Aggregated PE tissue was dissected from chick E4 atrioventricular (AV) groove using tungsten needles (Ted Pella) as previously described (Combs et al., 2011). Six PE aggregates per culture were placed in 0.01% collagen-coated chamber slides (Fisher Scientific) containing PE culture media [M199 media (Cellgro Mediatech) with 10% Fetal Bovine Serum (FBS) (Fisher), 1% chick embryo extract (Sera Labs International), and 1% penicillin/streptomycin (Pen/Strep) (Invitrogen).]
Explants containing epicardium and EPDCs were dissected from the outer AVC regions of chick E7 hearts using tungsten needles. For each culture, twelve AVC explants from six hearts were minced into small pieces in complete culture media [M199 containing 10% FBS and 1% Pen/Strep] and cultured for two days, at which point the majority of beating myocardial clumps was removed using 10 µl Precision Barrier pipette tips (Denville Scientific).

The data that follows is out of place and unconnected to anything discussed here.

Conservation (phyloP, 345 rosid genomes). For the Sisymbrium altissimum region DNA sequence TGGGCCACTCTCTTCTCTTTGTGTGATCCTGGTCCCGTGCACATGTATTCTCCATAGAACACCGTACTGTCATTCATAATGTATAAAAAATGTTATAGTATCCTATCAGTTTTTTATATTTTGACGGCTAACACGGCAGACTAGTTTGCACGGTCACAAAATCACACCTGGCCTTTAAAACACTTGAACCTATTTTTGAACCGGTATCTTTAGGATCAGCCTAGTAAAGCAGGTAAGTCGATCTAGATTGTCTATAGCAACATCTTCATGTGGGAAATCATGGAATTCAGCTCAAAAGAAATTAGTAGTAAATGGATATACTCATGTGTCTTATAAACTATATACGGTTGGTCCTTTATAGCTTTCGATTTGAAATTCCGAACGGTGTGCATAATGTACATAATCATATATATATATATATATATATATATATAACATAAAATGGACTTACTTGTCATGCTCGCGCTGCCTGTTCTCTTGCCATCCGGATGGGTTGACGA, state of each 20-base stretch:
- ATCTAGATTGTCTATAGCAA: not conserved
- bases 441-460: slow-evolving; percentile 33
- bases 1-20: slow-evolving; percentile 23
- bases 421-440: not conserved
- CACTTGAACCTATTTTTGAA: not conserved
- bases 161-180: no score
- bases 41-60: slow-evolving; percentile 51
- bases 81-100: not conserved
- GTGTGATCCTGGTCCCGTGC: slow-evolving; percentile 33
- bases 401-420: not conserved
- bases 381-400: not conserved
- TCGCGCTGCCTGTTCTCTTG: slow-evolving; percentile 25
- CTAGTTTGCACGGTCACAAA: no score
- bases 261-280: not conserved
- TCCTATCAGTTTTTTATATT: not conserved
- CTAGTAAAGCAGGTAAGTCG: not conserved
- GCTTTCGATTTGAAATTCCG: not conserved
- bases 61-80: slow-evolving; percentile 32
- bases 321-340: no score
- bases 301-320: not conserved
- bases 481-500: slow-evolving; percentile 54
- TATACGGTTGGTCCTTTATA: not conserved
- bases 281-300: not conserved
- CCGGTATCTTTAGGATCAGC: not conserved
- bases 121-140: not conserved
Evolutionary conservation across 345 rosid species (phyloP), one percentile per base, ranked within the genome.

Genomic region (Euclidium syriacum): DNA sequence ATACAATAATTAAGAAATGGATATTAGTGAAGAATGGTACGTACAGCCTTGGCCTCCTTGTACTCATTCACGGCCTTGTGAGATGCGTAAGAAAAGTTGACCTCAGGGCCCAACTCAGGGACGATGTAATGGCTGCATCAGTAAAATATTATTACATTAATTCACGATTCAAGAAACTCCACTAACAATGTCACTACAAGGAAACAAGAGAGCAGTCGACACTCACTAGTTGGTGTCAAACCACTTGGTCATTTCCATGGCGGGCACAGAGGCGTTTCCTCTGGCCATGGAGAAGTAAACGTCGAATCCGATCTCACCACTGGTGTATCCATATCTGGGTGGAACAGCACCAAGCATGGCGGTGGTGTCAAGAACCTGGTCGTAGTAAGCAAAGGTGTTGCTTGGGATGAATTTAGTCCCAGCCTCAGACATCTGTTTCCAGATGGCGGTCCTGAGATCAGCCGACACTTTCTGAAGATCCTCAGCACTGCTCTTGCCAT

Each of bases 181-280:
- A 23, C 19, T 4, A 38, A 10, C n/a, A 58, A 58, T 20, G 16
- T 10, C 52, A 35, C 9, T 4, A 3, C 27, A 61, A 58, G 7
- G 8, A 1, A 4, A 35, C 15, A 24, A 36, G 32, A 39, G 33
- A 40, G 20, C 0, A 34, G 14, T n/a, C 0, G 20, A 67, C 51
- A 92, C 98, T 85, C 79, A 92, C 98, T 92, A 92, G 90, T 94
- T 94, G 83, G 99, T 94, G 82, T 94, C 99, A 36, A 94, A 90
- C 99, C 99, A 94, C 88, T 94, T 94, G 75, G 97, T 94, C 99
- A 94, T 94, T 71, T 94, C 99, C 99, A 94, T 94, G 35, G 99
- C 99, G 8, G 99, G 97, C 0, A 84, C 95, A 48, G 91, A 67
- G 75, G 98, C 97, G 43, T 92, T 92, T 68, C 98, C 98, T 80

PE and EPDC cultures were treated with all-trans-RA (RA) (1×10−6 M; Sigma) or MeOH as vehicle control (0.1%); diethylaminobenzaldehyde (DEAB), an aldehyde dehydrogenase inhibitor (1 µM; Sigma) or dimethyl sulfoxide (DMSO) as vehicle control (0.01%, Sigma); recombinant human BMP-2 (200 ng/ml; R&D Systems), recombinant mouse Noggin/Fc chimera (200 ng/ml; R&D Systems), recombinant mouse Wnt3a (150 ng/ml; R&D Systems), Wnt antagonist sFRP3 (150 ng/ml; R&D Systems), or bovine serum albumin (BSA) as vehicle control (1.5–2 µg/ml; Sigma), in complete culture media. Explanted cells were cultured for four days and then treated for four days, with media replenishment every two days, for a total of eight days. For examination of FGF signaling through the MAPK/ERK pathway, EPDC culture media was replaced after four days with EGM-2MV Microvascular Endothelial Cell Growth Medium-2 (Cambrex) with all SingleQuot additives, except hFGF-B, and incubated for one day, followed by treatment with bovine FGF basic (FGF2) (200 ng/ml; R&D Systems), Mitogen-Activated Protein Kinase Kinase (MEK) inhibitor U0126 (10 µM; Promega), or BSA+DMSO as vehicle controls, for four days, with replenishment of media after two days, for a total of nine days prior to RNA isolation. All culture experiments were performed at least three times in biological duplicate.